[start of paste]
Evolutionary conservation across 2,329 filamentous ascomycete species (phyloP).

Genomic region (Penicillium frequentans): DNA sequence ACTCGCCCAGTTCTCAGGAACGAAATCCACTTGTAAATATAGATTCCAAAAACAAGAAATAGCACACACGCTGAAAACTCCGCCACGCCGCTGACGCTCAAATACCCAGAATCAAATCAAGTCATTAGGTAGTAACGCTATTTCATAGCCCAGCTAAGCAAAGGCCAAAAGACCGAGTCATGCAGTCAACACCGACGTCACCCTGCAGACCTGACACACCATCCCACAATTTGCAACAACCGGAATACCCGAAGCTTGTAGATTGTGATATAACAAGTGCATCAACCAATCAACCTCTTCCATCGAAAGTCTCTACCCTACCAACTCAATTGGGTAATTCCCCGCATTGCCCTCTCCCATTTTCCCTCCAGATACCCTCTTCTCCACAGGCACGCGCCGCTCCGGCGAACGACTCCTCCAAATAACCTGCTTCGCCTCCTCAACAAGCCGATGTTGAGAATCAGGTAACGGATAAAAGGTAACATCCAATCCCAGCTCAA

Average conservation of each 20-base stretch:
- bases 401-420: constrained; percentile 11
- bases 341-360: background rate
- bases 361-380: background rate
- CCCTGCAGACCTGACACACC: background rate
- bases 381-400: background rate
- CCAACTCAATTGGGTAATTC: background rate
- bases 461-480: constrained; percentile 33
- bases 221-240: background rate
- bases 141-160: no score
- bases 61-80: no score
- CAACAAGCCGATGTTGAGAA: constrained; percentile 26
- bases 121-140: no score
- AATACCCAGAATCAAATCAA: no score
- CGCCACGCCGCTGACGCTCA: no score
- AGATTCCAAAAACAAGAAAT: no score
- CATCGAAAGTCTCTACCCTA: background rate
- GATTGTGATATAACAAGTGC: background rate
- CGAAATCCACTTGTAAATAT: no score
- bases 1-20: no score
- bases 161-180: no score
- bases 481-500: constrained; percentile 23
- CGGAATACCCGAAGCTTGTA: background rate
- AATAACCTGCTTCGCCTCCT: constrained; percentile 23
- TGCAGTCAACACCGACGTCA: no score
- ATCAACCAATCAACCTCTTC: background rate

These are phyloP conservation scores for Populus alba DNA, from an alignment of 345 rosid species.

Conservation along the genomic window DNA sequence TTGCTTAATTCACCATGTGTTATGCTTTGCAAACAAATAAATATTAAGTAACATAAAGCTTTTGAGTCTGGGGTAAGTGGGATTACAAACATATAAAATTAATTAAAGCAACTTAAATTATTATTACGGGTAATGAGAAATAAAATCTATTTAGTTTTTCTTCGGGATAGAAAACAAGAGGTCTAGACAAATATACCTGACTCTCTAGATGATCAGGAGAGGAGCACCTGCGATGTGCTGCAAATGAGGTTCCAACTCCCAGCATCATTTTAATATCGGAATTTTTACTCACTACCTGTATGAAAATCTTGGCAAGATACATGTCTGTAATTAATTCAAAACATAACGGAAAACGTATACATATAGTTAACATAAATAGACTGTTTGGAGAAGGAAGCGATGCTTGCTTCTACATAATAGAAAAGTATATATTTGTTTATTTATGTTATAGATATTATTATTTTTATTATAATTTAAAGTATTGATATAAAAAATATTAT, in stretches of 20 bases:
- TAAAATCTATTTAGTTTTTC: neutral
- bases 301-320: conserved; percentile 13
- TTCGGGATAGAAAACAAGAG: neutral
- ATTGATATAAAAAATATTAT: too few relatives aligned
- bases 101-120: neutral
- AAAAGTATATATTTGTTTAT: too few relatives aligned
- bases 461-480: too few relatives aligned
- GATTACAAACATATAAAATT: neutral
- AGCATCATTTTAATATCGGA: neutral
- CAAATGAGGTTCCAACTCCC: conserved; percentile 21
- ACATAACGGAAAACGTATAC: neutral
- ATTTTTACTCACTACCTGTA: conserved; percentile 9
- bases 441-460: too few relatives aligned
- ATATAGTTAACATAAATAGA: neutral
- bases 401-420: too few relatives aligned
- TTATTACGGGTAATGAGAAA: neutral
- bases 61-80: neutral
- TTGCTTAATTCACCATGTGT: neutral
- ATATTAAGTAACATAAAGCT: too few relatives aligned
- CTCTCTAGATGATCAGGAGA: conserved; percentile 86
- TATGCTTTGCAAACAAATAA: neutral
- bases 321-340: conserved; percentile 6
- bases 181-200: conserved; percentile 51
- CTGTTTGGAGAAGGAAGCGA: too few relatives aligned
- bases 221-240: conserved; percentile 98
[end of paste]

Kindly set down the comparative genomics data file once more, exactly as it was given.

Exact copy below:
Evolutionary conservation across 2,329 filamentous ascomycete species (phyloP).

Genomic region (Penicillium frequentans): DNA sequence ACTCGCCCAGTTCTCAGGAACGAAATCCACTTGTAAATATAGATTCCAAAAACAAGAAATAGCACACACGCTGAAAACTCCGCCACGCCGCTGACGCTCAAATACCCAGAATCAAATCAAGTCATTAGGTAGTAACGCTATTTCATAGCCCAGCTAAGCAAAGGCCAAAAGACCGAGTCATGCAGTCAACACCGACGTCACCCTGCAGACCTGACACACCATCCCACAATTTGCAACAACCGGAATACCCGAAGCTTGTAGATTGTGATATAACAAGTGCATCAACCAATCAACCTCTTCCATCGAAAGTCTCTACCCTACCAACTCAATTGGGTAATTCCCCGCATTGCCCTCTCCCATTTTCCCTCCAGATACCCTCTTCTCCACAGGCACGCGCCGCTCCGGCGAACGACTCCTCCAAATAACCTGCTTCGCCTCCTCAACAAGCCGATGTTGAGAATCAGGTAACGGATAAAAGGTAACATCCAATCCCAGCTCAA

Average conservation of each 20-base stretch:
- bases 401-420: constrained; percentile 11
- bases 341-360: background rate
- bases 361-380: background rate
- CCCTGCAGACCTGACACACC: background rate
- bases 381-400: background rate
- CCAACTCAATTGGGTAATTC: background rate
- bases 461-480: constrained; percentile 33
- bases 221-240: background rate
- bases 141-160: no score
- bases 61-80: no score
- CAACAAGCCGATGTTGAGAA: constrained; percentile 26
- bases 121-140: no score
- AATACCCAGAATCAAATCAA: no score
- CGCCACGCCGCTGACGCTCA: no score
- AGATTCCAAAAACAAGAAAT: no score
- CATCGAAAGTCTCTACCCTA: background rate
- GATTGTGATATAACAAGTGC: background rate
- CGAAATCCACTTGTAAATAT: no score
- bases 1-20: no score
- bases 161-180: no score
- bases 481-500: constrained; percentile 23
- CGGAATACCCGAAGCTTGTA: background rate
- AATAACCTGCTTCGCCTCCT: constrained; percentile 23
- TGCAGTCAACACCGACGTCA: no score
- ATCAACCAATCAACCTCTTC: background rate

These are phyloP conservation scores for Populus alba DNA, from an alignment of 345 rosid species.

Conservation along the genomic window DNA sequence TTGCTTAATTCACCATGTGTTATGCTTTGCAAACAAATAAATATTAAGTAACATAAAGCTTTTGAGTCTGGGGTAAGTGGGATTACAAACATATAAAATTAATTAAAGCAACTTAAATTATTATTACGGGTAATGAGAAATAAAATCTATTTAGTTTTTCTTCGGGATAGAAAACAAGAGGTCTAGACAAATATACCTGACTCTCTAGATGATCAGGAGAGGAGCACCTGCGATGTGCTGCAAATGAGGTTCCAACTCCCAGCATCATTTTAATATCGGAATTTTTACTCACTACCTGTATGAAAATCTTGGCAAGATACATGTCTGTAATTAATTCAAAACATAACGGAAAACGTATACATATAGTTAACATAAATAGACTGTTTGGAGAAGGAAGCGATGCTTGCTTCTACATAATAGAAAAGTATATATTTGTTTATTTATGTTATAGATATTATTATTTTTATTATAATTTAAAGTATTGATATAAAAAATATTAT, in stretches of 20 bases:
- TAAAATCTATTTAGTTTTTC: neutral
- bases 301-320: conserved; percentile 13
- TTCGGGATAGAAAACAAGAG: neutral
- ATTGATATAAAAAATATTAT: too few relatives aligned
- bases 101-120: neutral
- AAAAGTATATATTTGTTTAT: too few relatives aligned
- bases 461-480: too few relatives aligned
- GATTACAAACATATAAAATT: neutral
- AGCATCATTTTAATATCGGA: neutral
- CAAATGAGGTTCCAACTCCC: conserved; percentile 21
- ACATAACGGAAAACGTATAC: neutral
- ATTTTTACTCACTACCTGTA: conserved; percentile 9
- bases 441-460: too few relatives aligned
- ATATAGTTAACATAAATAGA: neutral
- bases 401-420: too few relatives aligned
- TTATTACGGGTAATGAGAAA: neutral
- bases 61-80: neutral
- TTGCTTAATTCACCATGTGT: neutral
- ATATTAAGTAACATAAAGCT: too few relatives aligned
- CTCTCTAGATGATCAGGAGA: conserved; percentile 86
- TATGCTTTGCAAACAAATAA: neutral
- bases 321-340: conserved; percentile 6
- bases 181-200: conserved; percentile 51
- CTGTTTGGAGAAGGAAGCGA: too few relatives aligned
- bases 221-240: conserved; percentile 98